I legit love this dude, and would watch anything that he is in.
Other editing problems are rampant. The pacing is so choppy it could sink ships. Every conversation is filled with shots of the main character staring blankly at whomever she is speaking with, which can go on for seconds while the game decides what to do next. Indeed, sometimes the game skips right over whatever conversational choice the player made, and just has the main character sit there silently. Perhaps the player is simply choosing what face the character will make, which frequently seems to be some variation on “what smells so bad?”.
Characters often don’t react to what just happened – moments after one major scare moment, the main character calmly walks down a corridor as though nothing happened when she should be screaming her lungs raw. And in one memorable sequence, the main character suddenly appeared with a giant gash on her forehead. A subsequent playthrough revealed where the gash came from, and it certainly did not belong in my initial storyline. At times, I Saw Black Clouds made so little sense that I found myself cheering the game when it pulled off a decent sequence.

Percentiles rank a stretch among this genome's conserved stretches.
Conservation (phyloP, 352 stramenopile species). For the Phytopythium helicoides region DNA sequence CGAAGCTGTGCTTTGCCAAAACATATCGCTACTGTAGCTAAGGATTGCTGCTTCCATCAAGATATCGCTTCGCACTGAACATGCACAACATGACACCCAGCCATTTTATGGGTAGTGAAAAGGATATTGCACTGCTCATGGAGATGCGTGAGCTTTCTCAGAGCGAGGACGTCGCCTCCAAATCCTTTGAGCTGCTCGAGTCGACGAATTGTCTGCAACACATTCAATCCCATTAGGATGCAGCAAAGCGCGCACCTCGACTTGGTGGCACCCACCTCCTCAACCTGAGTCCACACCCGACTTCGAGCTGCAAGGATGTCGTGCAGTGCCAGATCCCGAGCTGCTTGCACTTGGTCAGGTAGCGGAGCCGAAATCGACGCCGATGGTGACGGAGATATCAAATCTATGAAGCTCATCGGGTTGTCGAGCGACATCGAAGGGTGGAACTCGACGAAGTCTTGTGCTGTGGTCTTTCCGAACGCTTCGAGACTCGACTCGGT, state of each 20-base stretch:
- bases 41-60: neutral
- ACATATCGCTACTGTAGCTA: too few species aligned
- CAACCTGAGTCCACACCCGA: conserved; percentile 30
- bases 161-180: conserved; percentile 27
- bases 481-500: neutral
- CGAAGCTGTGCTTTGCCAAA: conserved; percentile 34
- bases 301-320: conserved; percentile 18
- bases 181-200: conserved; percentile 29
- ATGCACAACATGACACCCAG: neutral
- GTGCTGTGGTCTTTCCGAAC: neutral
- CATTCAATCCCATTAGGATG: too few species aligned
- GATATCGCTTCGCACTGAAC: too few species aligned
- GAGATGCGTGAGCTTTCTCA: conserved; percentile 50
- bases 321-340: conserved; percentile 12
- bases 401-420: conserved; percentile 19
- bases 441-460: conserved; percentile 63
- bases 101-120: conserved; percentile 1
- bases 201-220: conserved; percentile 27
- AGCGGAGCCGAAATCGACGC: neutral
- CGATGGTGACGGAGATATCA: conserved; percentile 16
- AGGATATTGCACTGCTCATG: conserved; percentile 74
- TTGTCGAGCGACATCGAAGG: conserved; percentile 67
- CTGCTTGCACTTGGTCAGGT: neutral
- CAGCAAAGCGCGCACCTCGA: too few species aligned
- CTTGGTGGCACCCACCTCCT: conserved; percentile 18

I am so, so tired of all of these awful smells...
And yet, despite all of times I Saw Black Clouds revealed the grinding gears within its framework, I still had a good time with it. As I mentioned, I’m something of a fan of low budget horror, and I’m accustomed to grasping at straws to glean some enjoyment out of a project. Many of the performances in the game are quite good; the actors involved feel accomplished and professional. And the fact that this game was willing to take on some of this subject matter, however superficially, is of interest.
There are some interesting stories being told here, or at least some stories that are surprising in their audacity. One of the tales being spun has a legitimately interesting bad guy, and another has a cabal of baddies so random and perfect that I couldn’t help but laugh. And there is an ending lurking behind some of these stories that sucks so hard that I can’t help but admire the mind that threw in the narrative towel and said “To hell with it, let’s just do this.” It jerks the player so hard in a different direction that it practically snaps the story’s neck, and I laughed and laughed over how dumb it was.
Don't lie. If you saw this in real life, you would cough up blood from screaming so hard.